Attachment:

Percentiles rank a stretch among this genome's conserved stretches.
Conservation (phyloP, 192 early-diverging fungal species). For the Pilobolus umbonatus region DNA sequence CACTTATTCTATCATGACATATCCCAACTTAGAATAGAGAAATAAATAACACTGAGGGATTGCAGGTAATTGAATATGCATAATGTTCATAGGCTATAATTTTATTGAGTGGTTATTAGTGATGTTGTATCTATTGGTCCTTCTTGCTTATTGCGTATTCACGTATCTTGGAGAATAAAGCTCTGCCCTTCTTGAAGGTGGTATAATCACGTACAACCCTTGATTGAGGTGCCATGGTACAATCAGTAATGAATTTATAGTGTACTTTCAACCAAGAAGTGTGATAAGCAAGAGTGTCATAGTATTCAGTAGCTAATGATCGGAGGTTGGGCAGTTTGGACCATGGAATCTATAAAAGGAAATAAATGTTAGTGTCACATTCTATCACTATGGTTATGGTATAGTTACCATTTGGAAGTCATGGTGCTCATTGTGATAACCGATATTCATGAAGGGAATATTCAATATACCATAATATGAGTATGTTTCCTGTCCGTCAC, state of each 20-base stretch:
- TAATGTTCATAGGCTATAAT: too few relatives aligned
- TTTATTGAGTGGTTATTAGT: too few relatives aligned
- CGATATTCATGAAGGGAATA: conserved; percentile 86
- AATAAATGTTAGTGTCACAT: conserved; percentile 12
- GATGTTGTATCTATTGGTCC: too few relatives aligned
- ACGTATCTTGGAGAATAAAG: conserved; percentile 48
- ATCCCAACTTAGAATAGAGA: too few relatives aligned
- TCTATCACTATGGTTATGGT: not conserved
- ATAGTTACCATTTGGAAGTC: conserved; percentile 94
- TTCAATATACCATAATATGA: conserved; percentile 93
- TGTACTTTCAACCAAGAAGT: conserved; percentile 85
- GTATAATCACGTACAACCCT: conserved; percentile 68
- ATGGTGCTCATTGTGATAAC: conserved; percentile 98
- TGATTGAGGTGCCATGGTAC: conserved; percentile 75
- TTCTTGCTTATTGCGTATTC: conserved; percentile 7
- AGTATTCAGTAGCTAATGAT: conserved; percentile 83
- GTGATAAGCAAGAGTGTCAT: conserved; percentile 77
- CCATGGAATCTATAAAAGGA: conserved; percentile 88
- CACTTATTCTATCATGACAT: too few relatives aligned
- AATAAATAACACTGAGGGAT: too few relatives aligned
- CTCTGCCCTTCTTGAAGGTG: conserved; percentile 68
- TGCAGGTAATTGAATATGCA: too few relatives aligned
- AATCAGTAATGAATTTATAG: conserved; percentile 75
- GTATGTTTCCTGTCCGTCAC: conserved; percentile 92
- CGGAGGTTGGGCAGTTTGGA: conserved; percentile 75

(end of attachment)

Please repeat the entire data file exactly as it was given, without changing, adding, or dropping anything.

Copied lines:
Percentiles rank a stretch among this genome's conserved stretches.
Conservation (phyloP, 192 early-diverging fungal species). For the Pilobolus umbonatus region DNA sequence CACTTATTCTATCATGACATATCCCAACTTAGAATAGAGAAATAAATAACACTGAGGGATTGCAGGTAATTGAATATGCATAATGTTCATAGGCTATAATTTTATTGAGTGGTTATTAGTGATGTTGTATCTATTGGTCCTTCTTGCTTATTGCGTATTCACGTATCTTGGAGAATAAAGCTCTGCCCTTCTTGAAGGTGGTATAATCACGTACAACCCTTGATTGAGGTGCCATGGTACAATCAGTAATGAATTTATAGTGTACTTTCAACCAAGAAGTGTGATAAGCAAGAGTGTCATAGTATTCAGTAGCTAATGATCGGAGGTTGGGCAGTTTGGACCATGGAATCTATAAAAGGAAATAAATGTTAGTGTCACATTCTATCACTATGGTTATGGTATAGTTACCATTTGGAAGTCATGGTGCTCATTGTGATAACCGATATTCATGAAGGGAATATTCAATATACCATAATATGAGTATGTTTCCTGTCCGTCAC, state of each 20-base stretch:
- TAATGTTCATAGGCTATAAT: too few relatives aligned
- TTTATTGAGTGGTTATTAGT: too few relatives aligned
- CGATATTCATGAAGGGAATA: conserved; percentile 86
- AATAAATGTTAGTGTCACAT: conserved; percentile 12
- GATGTTGTATCTATTGGTCC: too few relatives aligned
- ACGTATCTTGGAGAATAAAG: conserved; percentile 48
- ATCCCAACTTAGAATAGAGA: too few relatives aligned
- TCTATCACTATGGTTATGGT: not conserved
- ATAGTTACCATTTGGAAGTC: conserved; percentile 94
- TTCAATATACCATAATATGA: conserved; percentile 93
- TGTACTTTCAACCAAGAAGT: conserved; percentile 85
- GTATAATCACGTACAACCCT: conserved; percentile 68
- ATGGTGCTCATTGTGATAAC: conserved; percentile 98
- TGATTGAGGTGCCATGGTAC: conserved; percentile 75
- TTCTTGCTTATTGCGTATTC: conserved; percentile 7
- AGTATTCAGTAGCTAATGAT: conserved; percentile 83
- GTGATAAGCAAGAGTGTCAT: conserved; percentile 77
- CCATGGAATCTATAAAAGGA: conserved; percentile 88
- CACTTATTCTATCATGACAT: too few relatives aligned
- AATAAATAACACTGAGGGAT: too few relatives aligned
- CTCTGCCCTTCTTGAAGGTG: conserved; percentile 68
- TGCAGGTAATTGAATATGCA: too few relatives aligned
- AATCAGTAATGAATTTATAG: conserved; percentile 75
- GTATGTTTCCTGTCCGTCAC: conserved; percentile 92
- CGGAGGTTGGGCAGTTTGGA: conserved; percentile 75